The Outlander PHEV is available with a smartphone and tablet app, which allows the driver to monitor the vehicle and access some functions remotely, like other plug-in vehicles.
It’s standard on all but the entry-level version of the plug-in hybrid (although perhaps, it should be made standard on all versions).
Perhaps the most important is to keep a check on the level of charge, or when charging, the time left to charge.
It also includes functions for scheduled charging, programming pre-air conditioning, and access to information on door status.
Useful if you want to delay charging until a specific time, use the mains to power the air-conditioning to set the initial cabin temperature so you don’t use valuable battery capacity when setting off, or if you’re absent minded (like me) and sometimes can’t remember if you’ve locked the car.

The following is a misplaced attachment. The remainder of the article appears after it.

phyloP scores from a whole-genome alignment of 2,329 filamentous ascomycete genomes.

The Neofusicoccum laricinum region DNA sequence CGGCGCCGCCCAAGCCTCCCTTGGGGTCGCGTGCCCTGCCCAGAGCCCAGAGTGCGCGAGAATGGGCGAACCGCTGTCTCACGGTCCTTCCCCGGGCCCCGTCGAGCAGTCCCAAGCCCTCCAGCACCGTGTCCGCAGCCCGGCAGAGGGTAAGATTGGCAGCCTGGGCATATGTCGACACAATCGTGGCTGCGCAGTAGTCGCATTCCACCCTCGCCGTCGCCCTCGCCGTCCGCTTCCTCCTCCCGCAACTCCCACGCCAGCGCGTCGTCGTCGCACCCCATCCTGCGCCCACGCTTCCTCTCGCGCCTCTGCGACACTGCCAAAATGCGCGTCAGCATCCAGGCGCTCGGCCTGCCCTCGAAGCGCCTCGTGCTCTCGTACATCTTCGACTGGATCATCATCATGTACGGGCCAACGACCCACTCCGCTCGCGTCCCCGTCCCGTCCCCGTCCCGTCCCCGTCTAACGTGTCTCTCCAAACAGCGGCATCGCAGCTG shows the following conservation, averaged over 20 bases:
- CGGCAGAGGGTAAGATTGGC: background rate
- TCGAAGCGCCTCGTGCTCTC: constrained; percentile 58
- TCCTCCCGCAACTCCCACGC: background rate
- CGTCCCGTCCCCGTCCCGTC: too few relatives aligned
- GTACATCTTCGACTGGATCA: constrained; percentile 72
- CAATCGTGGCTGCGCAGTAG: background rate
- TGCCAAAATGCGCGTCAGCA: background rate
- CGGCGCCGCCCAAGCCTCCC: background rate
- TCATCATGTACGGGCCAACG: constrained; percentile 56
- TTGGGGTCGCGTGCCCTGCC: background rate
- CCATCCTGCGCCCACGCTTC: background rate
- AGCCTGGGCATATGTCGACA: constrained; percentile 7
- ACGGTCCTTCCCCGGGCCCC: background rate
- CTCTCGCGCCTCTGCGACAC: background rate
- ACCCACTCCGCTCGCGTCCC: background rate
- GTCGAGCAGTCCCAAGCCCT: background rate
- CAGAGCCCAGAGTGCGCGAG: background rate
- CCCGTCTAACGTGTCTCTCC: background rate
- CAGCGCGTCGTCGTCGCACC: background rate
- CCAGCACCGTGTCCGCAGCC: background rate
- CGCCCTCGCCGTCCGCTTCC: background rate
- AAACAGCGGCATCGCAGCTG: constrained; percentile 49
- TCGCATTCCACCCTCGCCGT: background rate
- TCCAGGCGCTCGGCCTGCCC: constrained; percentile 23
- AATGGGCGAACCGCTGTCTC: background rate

It’s compatible with Android and iOS and communicates via a local area network and there is no subscription.
It also helps locate the car in a car park by allowing the headlamps to be illuminated remotely, although I think our pearlecent white model stands out well enough.
While apps such as these tend only to be available for plug-in cars at the moment, it is likely that they will be offered for cars with standard petrol and diesel powertrains in future, as monitoring or setting charge times is only one small part of what can be done with them.
And with less than two months to go before the Outlander goes back to Mitsubishi, I’ve spent most of the last 12 months running plug-in hybrids that have an app to communicate and monitor the car (previously the Volvo V60 Plug-in Hybrid, which had an even more sophisticated and detailed app).
Often we take certain vehicle features for granted and I’ll most likely have to become used to being isolated from my car again once it’s parked.
Test mpg 41.7